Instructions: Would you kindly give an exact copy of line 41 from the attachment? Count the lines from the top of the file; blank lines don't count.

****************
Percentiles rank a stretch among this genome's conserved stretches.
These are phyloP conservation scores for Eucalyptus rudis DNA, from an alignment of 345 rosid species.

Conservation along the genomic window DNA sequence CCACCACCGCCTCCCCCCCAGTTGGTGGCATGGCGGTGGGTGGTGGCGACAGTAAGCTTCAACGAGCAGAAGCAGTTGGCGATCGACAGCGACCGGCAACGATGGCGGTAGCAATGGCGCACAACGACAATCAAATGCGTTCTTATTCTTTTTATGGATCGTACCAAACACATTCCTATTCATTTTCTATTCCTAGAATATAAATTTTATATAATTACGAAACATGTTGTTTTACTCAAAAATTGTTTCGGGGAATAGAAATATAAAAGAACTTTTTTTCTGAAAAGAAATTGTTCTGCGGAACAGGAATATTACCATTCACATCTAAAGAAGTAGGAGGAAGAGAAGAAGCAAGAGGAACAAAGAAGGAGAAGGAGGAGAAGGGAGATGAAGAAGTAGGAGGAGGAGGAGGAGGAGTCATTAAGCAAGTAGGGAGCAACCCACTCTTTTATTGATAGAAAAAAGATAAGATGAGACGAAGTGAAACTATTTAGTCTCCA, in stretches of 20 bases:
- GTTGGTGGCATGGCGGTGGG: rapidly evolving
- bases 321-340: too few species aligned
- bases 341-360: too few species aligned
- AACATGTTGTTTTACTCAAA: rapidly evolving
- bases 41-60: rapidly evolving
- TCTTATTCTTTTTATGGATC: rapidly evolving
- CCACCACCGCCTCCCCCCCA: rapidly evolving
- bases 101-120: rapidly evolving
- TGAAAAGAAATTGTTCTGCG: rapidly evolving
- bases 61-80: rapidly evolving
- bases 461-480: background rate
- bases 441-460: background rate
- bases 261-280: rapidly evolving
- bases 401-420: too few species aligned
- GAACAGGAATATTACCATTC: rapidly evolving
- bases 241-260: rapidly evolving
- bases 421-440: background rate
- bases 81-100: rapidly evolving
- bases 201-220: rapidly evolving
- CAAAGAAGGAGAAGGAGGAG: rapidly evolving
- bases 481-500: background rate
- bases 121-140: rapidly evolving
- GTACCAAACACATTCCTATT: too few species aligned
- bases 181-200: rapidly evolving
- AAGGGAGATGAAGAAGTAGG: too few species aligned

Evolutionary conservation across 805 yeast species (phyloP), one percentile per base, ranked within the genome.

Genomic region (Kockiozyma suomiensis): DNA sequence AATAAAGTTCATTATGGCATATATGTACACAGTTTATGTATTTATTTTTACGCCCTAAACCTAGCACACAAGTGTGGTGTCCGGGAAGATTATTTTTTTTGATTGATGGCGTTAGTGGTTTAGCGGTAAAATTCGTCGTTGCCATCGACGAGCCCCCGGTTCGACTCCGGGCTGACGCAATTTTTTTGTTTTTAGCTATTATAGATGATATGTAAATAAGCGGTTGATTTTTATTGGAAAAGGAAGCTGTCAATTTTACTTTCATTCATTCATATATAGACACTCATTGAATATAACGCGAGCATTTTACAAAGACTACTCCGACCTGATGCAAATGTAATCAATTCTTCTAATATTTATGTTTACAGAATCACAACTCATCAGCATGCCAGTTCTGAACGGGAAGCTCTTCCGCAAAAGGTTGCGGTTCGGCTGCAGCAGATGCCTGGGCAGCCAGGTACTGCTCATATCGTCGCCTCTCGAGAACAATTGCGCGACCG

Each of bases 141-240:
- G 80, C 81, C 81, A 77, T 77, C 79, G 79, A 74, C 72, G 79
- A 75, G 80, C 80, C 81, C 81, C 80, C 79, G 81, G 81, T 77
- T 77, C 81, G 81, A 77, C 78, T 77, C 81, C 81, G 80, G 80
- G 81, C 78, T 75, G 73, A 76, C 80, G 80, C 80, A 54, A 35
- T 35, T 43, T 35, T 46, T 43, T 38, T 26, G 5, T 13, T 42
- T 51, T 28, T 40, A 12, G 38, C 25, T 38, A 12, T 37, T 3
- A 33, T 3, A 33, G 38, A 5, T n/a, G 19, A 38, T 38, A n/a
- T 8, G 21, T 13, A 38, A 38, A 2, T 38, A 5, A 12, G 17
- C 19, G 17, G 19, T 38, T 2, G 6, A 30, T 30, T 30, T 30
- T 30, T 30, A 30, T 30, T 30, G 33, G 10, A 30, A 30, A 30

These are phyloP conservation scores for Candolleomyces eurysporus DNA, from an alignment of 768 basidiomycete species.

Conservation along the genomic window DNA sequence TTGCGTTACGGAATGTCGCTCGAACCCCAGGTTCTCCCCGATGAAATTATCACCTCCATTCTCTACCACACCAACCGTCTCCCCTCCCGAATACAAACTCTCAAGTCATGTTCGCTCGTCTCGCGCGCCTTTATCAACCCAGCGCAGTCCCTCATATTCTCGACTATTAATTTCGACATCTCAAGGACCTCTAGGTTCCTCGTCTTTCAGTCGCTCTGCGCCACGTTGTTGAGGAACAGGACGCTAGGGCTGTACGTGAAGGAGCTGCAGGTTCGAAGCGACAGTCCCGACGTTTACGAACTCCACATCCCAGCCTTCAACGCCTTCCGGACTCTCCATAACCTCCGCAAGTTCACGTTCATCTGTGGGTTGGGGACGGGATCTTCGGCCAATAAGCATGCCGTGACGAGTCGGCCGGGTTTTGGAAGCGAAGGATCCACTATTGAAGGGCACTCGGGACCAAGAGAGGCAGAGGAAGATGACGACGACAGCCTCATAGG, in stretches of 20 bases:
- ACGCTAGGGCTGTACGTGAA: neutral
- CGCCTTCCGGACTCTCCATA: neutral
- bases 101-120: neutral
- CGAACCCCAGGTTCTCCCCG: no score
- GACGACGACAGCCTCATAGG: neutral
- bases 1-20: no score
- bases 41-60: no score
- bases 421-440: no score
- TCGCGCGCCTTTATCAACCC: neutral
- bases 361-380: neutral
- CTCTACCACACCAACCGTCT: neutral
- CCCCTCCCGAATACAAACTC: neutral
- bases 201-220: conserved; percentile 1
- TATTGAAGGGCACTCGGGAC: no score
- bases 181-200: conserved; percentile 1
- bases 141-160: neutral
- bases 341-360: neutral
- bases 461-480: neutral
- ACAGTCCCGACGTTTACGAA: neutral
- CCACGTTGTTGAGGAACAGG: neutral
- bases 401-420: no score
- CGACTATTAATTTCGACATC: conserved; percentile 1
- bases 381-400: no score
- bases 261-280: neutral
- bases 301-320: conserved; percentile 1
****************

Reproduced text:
- T 30, T 30, A 30, T 30, T 30, G 33, G 10, A 30, A 30, A 30